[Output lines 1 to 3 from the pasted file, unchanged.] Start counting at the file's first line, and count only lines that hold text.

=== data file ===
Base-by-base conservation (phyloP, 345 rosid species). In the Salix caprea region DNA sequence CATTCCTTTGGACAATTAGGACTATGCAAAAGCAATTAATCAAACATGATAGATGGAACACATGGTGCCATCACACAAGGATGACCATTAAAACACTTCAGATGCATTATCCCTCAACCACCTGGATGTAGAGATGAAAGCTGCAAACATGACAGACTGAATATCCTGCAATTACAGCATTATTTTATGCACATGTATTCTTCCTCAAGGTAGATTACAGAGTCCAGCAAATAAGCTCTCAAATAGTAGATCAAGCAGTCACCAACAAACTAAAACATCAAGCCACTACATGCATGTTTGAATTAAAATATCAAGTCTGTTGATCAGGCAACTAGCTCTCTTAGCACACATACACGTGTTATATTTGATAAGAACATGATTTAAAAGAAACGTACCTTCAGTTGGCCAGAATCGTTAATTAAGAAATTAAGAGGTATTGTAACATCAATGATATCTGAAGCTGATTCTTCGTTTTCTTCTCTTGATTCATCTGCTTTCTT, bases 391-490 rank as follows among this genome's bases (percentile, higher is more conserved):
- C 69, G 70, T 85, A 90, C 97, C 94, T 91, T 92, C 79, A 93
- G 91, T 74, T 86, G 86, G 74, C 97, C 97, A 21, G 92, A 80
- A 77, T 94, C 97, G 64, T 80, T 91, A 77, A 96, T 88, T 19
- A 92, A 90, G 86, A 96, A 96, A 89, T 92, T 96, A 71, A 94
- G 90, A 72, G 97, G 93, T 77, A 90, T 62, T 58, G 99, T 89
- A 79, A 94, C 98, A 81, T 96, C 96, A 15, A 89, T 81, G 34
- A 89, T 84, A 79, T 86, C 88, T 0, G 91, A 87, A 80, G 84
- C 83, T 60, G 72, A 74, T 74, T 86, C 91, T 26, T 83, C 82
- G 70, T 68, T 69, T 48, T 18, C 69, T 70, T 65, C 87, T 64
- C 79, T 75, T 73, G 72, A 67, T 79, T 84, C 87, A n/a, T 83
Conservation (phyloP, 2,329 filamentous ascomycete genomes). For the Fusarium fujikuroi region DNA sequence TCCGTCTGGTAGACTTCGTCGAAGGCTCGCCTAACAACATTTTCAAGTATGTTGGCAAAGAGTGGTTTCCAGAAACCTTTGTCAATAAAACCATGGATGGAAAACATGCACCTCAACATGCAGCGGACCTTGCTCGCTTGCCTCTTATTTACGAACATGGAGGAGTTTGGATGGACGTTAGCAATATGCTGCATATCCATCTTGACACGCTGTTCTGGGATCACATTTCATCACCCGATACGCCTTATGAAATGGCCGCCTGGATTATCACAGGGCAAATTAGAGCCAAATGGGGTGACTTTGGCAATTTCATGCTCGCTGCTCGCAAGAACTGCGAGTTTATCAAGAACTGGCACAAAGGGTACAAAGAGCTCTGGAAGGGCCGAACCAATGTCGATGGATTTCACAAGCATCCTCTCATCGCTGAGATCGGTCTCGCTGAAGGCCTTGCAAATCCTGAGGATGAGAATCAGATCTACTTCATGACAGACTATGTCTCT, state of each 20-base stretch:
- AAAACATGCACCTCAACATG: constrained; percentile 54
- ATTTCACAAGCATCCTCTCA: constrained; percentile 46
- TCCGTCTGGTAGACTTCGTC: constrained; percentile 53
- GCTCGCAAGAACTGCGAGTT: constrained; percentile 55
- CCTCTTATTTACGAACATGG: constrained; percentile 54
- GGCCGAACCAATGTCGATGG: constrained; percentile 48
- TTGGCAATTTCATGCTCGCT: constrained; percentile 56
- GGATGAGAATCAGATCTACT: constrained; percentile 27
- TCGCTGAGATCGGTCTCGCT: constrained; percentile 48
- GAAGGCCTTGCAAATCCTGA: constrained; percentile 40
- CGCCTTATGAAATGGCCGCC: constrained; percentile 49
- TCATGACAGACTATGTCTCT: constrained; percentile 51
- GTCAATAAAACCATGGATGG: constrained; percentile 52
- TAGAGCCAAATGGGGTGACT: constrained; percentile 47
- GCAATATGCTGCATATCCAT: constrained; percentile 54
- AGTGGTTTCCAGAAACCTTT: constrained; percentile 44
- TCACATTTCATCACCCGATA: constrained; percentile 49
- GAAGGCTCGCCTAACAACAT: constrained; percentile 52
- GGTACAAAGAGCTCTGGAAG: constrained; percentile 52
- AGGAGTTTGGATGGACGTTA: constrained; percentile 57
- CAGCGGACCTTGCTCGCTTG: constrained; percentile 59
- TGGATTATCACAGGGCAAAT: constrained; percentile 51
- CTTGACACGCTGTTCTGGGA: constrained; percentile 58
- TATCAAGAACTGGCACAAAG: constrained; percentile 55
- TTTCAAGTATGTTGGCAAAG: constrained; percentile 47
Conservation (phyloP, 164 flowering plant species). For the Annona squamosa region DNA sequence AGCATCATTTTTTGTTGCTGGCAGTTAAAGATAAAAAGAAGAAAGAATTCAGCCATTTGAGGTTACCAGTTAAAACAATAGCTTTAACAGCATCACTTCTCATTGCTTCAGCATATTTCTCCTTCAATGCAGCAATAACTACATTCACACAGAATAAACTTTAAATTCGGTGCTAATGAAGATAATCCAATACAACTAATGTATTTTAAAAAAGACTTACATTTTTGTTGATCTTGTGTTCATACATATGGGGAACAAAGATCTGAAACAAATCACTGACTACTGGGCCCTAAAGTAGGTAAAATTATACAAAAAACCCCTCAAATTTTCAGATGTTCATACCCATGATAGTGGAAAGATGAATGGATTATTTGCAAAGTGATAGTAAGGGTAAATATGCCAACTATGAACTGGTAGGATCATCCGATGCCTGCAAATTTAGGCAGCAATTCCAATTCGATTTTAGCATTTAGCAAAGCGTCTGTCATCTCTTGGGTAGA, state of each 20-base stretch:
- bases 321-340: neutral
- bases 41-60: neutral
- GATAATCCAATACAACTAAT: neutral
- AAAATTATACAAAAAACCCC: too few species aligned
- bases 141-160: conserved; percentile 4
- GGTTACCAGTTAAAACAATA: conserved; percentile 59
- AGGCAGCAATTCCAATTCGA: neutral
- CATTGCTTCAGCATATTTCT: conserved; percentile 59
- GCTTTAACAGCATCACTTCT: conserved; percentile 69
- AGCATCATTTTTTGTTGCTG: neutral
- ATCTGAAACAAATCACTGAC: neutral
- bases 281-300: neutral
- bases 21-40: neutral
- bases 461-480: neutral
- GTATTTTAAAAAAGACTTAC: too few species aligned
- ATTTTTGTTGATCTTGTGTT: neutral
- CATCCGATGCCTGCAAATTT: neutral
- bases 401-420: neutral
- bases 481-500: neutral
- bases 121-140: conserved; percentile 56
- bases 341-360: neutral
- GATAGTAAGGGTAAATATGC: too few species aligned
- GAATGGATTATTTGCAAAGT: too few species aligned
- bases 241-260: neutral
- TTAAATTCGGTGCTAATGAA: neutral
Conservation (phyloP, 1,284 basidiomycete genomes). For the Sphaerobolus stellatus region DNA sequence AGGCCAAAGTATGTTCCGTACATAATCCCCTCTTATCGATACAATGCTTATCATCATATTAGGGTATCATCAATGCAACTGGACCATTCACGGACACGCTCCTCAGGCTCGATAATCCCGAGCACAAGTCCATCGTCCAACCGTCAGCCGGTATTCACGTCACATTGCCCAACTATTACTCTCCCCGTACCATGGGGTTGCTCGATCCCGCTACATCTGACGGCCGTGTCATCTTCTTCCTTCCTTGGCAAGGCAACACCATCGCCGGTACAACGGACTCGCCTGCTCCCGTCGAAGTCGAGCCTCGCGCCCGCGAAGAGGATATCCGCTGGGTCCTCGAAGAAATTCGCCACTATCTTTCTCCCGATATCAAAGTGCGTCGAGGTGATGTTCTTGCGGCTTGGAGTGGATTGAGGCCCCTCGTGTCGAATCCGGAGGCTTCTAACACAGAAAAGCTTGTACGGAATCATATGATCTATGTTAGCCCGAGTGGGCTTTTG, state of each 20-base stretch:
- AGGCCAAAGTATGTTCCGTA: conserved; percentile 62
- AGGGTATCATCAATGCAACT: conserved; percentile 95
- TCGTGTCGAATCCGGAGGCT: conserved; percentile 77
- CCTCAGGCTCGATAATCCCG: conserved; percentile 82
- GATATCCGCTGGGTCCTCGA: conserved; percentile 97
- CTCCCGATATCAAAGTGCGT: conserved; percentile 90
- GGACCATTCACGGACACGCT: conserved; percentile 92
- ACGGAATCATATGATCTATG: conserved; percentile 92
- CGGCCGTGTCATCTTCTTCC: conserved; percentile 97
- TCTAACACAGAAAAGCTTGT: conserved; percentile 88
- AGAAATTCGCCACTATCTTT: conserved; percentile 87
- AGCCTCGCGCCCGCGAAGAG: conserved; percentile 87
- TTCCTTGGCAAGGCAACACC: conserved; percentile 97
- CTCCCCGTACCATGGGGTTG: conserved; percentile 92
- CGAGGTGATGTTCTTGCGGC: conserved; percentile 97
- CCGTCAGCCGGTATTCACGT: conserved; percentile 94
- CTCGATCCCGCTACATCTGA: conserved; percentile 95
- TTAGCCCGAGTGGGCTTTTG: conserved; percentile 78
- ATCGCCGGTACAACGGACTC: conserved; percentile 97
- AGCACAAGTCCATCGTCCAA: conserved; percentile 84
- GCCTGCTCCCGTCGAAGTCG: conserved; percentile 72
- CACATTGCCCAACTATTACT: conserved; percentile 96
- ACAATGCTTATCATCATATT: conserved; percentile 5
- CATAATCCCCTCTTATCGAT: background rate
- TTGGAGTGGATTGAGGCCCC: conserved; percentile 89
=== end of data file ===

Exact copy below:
Base-by-base conservation (phyloP, 345 rosid species). In the Salix caprea region DNA sequence CATTCCTTTGGACAATTAGGACTATGCAAAAGCAATTAATCAAACATGATAGATGGAACACATGGTGCCATCACACAAGGATGACCATTAAAACACTTCAGATGCATTATCCCTCAACCACCTGGATGTAGAGATGAAAGCTGCAAACATGACAGACTGAATATCCTGCAATTACAGCATTATTTTATGCACATGTATTCTTCCTCAAGGTAGATTACAGAGTCCAGCAAATAAGCTCTCAAATAGTAGATCAAGCAGTCACCAACAAACTAAAACATCAAGCCACTACATGCATGTTTGAATTAAAATATCAAGTCTGTTGATCAGGCAACTAGCTCTCTTAGCACACATACACGTGTTATATTTGATAAGAACATGATTTAAAAGAAACGTACCTTCAGTTGGCCAGAATCGTTAATTAAGAAATTAAGAGGTATTGTAACATCAATGATATCTGAAGCTGATTCTTCGTTTTCTTCTCTTGATTCATCTGCTTTCTT, bases 391-490 rank as follows among this genome's bases (percentile, higher is more conserved):
- C 69, G 70, T 85, A 90, C 97, C 94, T 91, T 92, C 79, A 93
- G 91, T 74, T 86, G 86, G 74, C 97, C 97, A 21, G 92, A 80